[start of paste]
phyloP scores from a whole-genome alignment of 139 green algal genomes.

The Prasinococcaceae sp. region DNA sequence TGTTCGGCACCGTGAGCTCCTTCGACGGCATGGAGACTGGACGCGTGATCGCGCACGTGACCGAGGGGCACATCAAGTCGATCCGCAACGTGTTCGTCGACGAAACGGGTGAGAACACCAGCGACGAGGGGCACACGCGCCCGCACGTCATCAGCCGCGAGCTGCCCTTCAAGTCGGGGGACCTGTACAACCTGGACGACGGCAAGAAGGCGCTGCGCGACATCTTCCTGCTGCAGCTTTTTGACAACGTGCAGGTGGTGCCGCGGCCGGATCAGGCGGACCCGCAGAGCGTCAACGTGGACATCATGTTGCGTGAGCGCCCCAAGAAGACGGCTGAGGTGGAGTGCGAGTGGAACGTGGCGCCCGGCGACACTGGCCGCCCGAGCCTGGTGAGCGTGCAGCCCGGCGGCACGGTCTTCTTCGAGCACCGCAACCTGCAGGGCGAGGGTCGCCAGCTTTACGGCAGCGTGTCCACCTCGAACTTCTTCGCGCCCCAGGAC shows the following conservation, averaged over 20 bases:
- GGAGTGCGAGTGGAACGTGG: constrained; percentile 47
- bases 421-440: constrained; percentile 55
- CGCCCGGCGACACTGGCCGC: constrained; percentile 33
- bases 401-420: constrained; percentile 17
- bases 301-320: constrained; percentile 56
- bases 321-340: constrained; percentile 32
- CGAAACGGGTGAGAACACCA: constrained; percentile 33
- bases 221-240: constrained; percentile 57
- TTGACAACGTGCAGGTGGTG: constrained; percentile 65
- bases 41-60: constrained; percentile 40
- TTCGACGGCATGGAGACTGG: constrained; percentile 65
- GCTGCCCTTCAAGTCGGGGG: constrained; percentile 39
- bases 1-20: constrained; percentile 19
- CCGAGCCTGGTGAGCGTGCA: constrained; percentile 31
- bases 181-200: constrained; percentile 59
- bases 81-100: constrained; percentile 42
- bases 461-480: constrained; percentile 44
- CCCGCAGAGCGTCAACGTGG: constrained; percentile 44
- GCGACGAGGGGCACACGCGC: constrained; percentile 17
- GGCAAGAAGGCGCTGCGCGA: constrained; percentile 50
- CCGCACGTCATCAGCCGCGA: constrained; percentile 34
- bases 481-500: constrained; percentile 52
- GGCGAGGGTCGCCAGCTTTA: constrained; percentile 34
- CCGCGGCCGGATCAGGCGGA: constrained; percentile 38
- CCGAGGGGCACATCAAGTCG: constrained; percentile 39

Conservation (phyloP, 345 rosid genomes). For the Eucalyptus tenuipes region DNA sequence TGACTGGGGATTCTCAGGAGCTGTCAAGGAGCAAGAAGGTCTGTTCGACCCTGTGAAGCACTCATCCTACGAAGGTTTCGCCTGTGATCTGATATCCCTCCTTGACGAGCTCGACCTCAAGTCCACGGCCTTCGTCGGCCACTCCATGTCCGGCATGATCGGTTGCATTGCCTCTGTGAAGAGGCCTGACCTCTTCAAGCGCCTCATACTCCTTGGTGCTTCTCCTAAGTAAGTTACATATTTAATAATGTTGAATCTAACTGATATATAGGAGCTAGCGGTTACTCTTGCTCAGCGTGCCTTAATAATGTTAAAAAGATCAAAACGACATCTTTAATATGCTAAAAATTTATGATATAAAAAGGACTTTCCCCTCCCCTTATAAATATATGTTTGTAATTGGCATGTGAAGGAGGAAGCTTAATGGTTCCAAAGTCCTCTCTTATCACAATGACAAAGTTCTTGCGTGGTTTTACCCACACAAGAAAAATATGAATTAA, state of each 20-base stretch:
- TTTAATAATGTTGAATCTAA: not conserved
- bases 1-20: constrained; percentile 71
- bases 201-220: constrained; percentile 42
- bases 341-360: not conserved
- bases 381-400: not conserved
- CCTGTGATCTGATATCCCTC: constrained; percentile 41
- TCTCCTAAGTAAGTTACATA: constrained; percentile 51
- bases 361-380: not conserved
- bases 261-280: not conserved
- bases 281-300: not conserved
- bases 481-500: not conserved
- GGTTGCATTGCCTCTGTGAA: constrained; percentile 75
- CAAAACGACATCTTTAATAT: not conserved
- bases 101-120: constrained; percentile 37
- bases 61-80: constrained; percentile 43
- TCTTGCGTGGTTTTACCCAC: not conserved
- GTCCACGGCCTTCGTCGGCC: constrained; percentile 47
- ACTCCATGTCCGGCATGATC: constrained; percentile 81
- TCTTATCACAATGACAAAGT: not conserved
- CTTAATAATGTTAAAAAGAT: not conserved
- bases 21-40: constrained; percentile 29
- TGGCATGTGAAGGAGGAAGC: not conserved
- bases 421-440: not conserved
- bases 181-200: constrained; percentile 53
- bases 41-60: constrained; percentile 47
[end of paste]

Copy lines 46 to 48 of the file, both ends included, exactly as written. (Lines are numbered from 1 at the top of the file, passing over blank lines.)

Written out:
- ACTCCATGTCCGGCATGATC: constrained; percentile 81
- TCTTATCACAATGACAAAGT: not conserved
- CTTAATAATGTTAAAAAGAT: not conserved